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The Beowulf manuscript
Beowulf survives in a single manuscript dated on paleographical grounds to the late tenth or early eleventh century. The manuscript measures 195×130 mm.
The earliest known owner of the Beowulf manuscript is the 16th-century scholar Laurence Nowell, after whom the manuscript is named, though its official designation is British Library, Cotton Vitellius A.XV because it was one of Robert Bruce Cotton's holdings in the Cotton Library in the middle of the 17th century. Kevin Kiernan argues that Nowell most likely acquired it through William Cecil, 1st Baron Burghley, in 1563, when Nowell entered Cecil’s household as a tutor to his ward, Edward de Vere, 17th Earl of Oxford.[page needed]
It suffered damage in the Cotton Library fire at Ashburnham House in 1731. Since then, parts of the manuscript have crumbled along with many of the letters. Rebinding efforts, though saving the manuscript from much degeneration, have nonetheless covered up other letters of the poem, causing further loss. Kevin Kiernan, professor of English at the University of Kentucky, is foremost in the computer digitalisation and preservation of the manuscript (the Electronic Beowulf Project), using fibre-optic backlighting to reveal lost letters of the poem.
The poem is known only from this single manuscript, which is estimated to date from close to AD 1000. Kiernan has argued from an examination of the manuscript that it was the author's own working copy. He dated the work to the reign of Canute the Great. The poem appears in what is today called the Beowulf manuscript or Nowell Codex (British Library MS Cotton Vitellius A.xv), along with other works. The earliest extant reference to the first foliation of the Nowell Codex was made sometime between 1628 and 1650 by Franciscus Junius (the younger).[page needed] The owner of the codex before Nowell remains a mystery.[page needed]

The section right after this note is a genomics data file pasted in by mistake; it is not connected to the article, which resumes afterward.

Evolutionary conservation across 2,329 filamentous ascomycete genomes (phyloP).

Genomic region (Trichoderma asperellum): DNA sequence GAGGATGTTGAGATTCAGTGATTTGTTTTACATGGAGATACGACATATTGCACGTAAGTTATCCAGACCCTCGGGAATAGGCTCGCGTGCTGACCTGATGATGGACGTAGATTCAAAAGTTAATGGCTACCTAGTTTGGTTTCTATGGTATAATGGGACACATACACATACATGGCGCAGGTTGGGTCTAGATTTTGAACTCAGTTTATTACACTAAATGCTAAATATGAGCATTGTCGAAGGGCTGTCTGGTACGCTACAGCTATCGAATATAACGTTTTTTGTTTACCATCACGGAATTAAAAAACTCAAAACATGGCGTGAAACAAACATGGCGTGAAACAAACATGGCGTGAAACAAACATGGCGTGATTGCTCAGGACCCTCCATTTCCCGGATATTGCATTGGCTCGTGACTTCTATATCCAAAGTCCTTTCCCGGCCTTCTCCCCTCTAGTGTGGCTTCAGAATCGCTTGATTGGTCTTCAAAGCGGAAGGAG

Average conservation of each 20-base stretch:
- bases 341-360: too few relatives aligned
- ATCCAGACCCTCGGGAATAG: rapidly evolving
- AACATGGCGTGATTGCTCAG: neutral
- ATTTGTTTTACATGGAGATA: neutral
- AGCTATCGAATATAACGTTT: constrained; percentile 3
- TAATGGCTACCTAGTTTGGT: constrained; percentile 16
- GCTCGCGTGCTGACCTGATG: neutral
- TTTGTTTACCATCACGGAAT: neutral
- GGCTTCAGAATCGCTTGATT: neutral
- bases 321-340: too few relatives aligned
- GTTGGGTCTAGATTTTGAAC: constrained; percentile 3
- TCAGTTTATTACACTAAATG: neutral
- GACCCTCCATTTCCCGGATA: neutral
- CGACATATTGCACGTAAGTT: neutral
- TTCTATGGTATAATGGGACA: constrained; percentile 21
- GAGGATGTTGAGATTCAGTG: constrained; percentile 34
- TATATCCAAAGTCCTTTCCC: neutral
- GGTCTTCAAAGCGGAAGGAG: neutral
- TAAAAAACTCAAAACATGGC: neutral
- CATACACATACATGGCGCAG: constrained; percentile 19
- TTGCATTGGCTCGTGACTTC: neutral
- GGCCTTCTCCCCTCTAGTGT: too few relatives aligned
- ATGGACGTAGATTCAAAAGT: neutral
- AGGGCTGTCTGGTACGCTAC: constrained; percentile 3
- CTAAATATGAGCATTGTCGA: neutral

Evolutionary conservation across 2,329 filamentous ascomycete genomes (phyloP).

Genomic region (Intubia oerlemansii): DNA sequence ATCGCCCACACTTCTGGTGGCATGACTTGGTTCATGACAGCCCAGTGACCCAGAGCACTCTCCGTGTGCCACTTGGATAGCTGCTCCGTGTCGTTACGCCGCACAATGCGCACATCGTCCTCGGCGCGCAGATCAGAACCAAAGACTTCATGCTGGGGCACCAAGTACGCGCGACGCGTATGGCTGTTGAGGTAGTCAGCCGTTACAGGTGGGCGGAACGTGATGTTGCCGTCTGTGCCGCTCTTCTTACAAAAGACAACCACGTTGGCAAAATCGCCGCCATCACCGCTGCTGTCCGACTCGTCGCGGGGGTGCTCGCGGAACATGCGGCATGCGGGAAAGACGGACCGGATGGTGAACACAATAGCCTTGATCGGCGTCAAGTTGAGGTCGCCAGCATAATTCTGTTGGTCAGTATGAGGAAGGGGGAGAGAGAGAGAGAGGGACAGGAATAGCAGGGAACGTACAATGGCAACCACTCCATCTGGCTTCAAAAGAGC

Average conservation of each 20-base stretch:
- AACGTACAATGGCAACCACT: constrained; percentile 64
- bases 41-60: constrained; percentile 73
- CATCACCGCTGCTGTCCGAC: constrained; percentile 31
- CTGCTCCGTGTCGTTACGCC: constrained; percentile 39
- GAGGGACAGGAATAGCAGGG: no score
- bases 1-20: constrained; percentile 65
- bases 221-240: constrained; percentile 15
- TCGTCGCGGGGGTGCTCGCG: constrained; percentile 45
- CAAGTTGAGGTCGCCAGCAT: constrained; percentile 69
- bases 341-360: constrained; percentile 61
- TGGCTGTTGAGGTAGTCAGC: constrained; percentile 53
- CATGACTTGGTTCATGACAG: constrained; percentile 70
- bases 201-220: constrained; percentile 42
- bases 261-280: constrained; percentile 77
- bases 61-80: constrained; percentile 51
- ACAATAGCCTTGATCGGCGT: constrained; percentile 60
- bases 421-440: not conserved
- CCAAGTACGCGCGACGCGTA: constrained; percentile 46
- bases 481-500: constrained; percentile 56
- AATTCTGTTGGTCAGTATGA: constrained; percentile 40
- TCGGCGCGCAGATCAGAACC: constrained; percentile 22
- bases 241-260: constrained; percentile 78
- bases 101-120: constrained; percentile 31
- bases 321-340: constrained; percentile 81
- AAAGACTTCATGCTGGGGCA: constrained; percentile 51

Reverend Thomas Smith and Humfrey Wanley undertook the task of cataloguing the Cotton library, in which the Nowell Codex was held. Smith’s catalogue appeared in 1696, and Humfrey’s in 1705.[page needed] The Beowulf manuscript itself is mentioned in name for the first time in a letter in 1700 between George Hickes, Wanley’s assistant, and Wanley. In the letter to Wanley, Hickes responds to an apparent charge against Smith, made by Wanley, that Smith had failed to mention the Beowulf script when cataloguing Cotton MS. Vitellius A. XV. Hickes replies to Wanley "I can find nothing yet of Beowulph." It has been theorised that Smith failed to mention the Beowulf manuscript because of his reliance on previous catalogues or because either he had no idea how to describe it or because it was temporarily out of the codex.[page needed]
The Original Beowulf Manuscript – a sample
Hwæt wē Gār-Dena in geār-dagum
þēod-cyninga þrym gefrūnon
hū ðā æþelingas ellen fremedon
Oft Scyld Scēfing sceaþena þrēatum
monegum mægþum meodo-setla oftēah
egsian eorl syððan ǣrest weorþan
Hwæt [what!] wē Gār-Dena [Spear-Danes] in geār-dagum [days of yore]
þēod-cyninga [king of a people] þrym [power] gefrūnon [hear of],
hū [how] ðā æþelingas [prince,hero] ellen [deeds of valour] fremedon [accomplish],
Oft [often] Scyld Scēfing [name: Danish dynasty of the Scyldings] sceaþena [enemy] þrēatum [troop],
monegum [many] mægþum [nation] meodo-setla [mead-bench] oftēah [take away];
egsian [terrify] eorl [warrior] syððan [after] ǣrest [first] weorþan [become]